In C. elegans, the early stages of embryonic development are under maternal control (14). To test whether impaired DNA replication during embryonic development is sufficient to derepress the array, we crossed male animals carrying a daf-21p::GFP multicopy array to hermaphrodites carrying the div-1 mutation (Fig. 1C). In this way, the array is delivered from a wild-type (wt) father into an egg produced by mutant div-1 mothers, that is, containing mutant maternal div-1 mRNA and DIV-1 protein. Expression in the resulting progeny was strongly up-regulated from the onset of zygotic transcription (Fig. 1, D to F). In contrast, crossing mutant div-1 fathers to wt hermaphrodites carrying the array did not result in array derepression (fig. S3). Thus, impaired DNA replication during very early embryonic development results in increased expression from the start of zygotic transcription.

As in mammals, repressed chromatin in C. elegans is associated with specific histone modifications: trimethylation of histone H3 at lysine 27 (H3K27me3) and di- and trimethylation of H3 lysine 9 (H3K9me2/3) (15). In C. elegans, addition of H3K27me3 is catalyzed by the PRC2 (MES-2/3/6) complex (16). Inactivation of mes-2 (Fig. 2, A and B) strongly increased expression from the transgene array. Similarly, inactivation of MET-2, a putative histone methyltransferase required for mono- and dimethylation of H3K9 (3, 17), also strongly increased expression from the array (Fig. 2, A and B), as did inactivation of the putative H3K9me3 methyltransferase SET-25 (Fig. 2, A and B) (3). The very strong reduction in H3K9 methylation in a met-2;set-25 double mutant (3, 18) increased expression more than either single mutant (Fig. 2, A and B), and expression was highest in animals lacking H3K27me3 and H3K9me1/2/3 (mes-2;met-2;set-25 triple mutants; Fig. 2, A and B), consistent with multiple repressive pathways being partially redundantly involved in repression of the array.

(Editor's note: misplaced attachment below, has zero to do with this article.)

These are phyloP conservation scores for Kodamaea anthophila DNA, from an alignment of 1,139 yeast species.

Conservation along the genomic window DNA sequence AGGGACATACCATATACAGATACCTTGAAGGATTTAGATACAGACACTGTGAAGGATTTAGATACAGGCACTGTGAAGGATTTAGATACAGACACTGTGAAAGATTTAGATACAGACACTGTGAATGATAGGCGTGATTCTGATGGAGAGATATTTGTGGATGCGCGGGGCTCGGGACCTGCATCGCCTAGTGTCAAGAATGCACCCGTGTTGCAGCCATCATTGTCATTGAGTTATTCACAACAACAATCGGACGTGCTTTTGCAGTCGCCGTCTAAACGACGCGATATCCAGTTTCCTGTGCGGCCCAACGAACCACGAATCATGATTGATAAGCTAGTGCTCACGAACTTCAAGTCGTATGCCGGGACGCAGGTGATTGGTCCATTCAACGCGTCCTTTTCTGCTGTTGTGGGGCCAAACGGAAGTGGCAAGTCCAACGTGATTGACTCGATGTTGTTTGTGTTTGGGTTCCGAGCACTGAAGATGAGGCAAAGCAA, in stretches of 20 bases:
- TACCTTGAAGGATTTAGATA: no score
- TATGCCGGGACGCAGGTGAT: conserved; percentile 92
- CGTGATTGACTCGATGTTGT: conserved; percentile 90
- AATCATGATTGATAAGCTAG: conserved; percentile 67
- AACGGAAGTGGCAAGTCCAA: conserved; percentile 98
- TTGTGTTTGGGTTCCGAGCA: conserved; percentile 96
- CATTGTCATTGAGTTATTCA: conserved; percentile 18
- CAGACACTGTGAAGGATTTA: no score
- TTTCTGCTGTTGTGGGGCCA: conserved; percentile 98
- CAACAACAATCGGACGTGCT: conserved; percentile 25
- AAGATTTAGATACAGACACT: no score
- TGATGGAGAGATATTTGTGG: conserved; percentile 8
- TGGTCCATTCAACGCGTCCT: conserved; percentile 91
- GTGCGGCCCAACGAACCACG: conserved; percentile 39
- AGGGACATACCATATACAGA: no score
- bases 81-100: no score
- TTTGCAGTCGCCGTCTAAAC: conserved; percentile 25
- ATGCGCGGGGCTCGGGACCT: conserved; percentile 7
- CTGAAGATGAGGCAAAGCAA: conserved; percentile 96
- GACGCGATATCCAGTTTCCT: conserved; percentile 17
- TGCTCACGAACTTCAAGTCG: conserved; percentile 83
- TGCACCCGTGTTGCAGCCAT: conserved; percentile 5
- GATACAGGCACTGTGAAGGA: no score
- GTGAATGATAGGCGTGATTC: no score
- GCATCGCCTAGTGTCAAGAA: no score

Fig. 2 The absence of repressive histone modifications suppresses the effect of impaired replication on expression.

(A) Quantification of daf-21p::mCherry fluorescence intensity in adult worms with the indicated genotypes. Sample size: wt, 34; set-25, 37; met-2, 32; mes-2, 43; met-2;set-25, 32; mes-2;met-2;set-25, 29. (B) Representative images of mCherry fluorescence. BF, bright field. (C) Quantification of daf-21p::mCherry fluorescence intensity in L1 larvae with the indicated genotypes when either div-1 or hsp-1 is inhibited by RNAi. Each dot represents one worm. The y axis is in log scale. P values were calculated by two-sided t test. Sample size: wt (control, 153; div-1, 203; hsp-1, 180), mes-2 (control, 173; div-1, 32; hsp-1, 58), met-2;set-25 (control, 145; div-1, 73; hsp-1, 153), mes-2;met-2;set-25 (control, 55; div-1, 112; hsp-1, 97). (D) Representative images of mCherry fluorescence. Bottom: The contrast is adjusted for each genotype so that the change in expression relative to the control RNAi can be visualized. Ctrl, control.

We tested the effects of impaired DNA replication in embryos lacking these histone modifications alone and in combination. Impaired replication still resulted in a strong increase in expression in animals lacking H3K27me3 (Fig. 2, C and D), indicating that the effects of impaired replication are not simply due to altered inclusion of this modification. Similarly, the array was still strongly up-regulated when replication was impaired in animals lacking all H3K9 methylation (Fig. 2, C and D). Thus, the impact of impaired DNA replication cannot be due to alterations in just one of these repressive chromatin pathways. In contrast, the impact of impaired replication was strongly reduced in animals lacking both H3K27me3 and H3K9me1/2/3 (Fig. 2, C and D). This is not due to RNAi insensitivity or any saturation effect because inhibition of the chaperone HSP-1, which triggers a stress response and drives expression through the daf-21 promoter, still strongly increased expression from the array (Fig. 2, C and D). Increased expression from the array after pole-2(RNAi) treatment was also partially suppressed in mes-2;met-2;set-25 triple-mutant animals (fig. S4). This is consistent with impaired replication altering expression from the array by interfering with repression by multiple histone modifications (H3K27me3 and H3K9me1/2/3). In the absence of these modifications, impaired replication has a reduced effect on expression.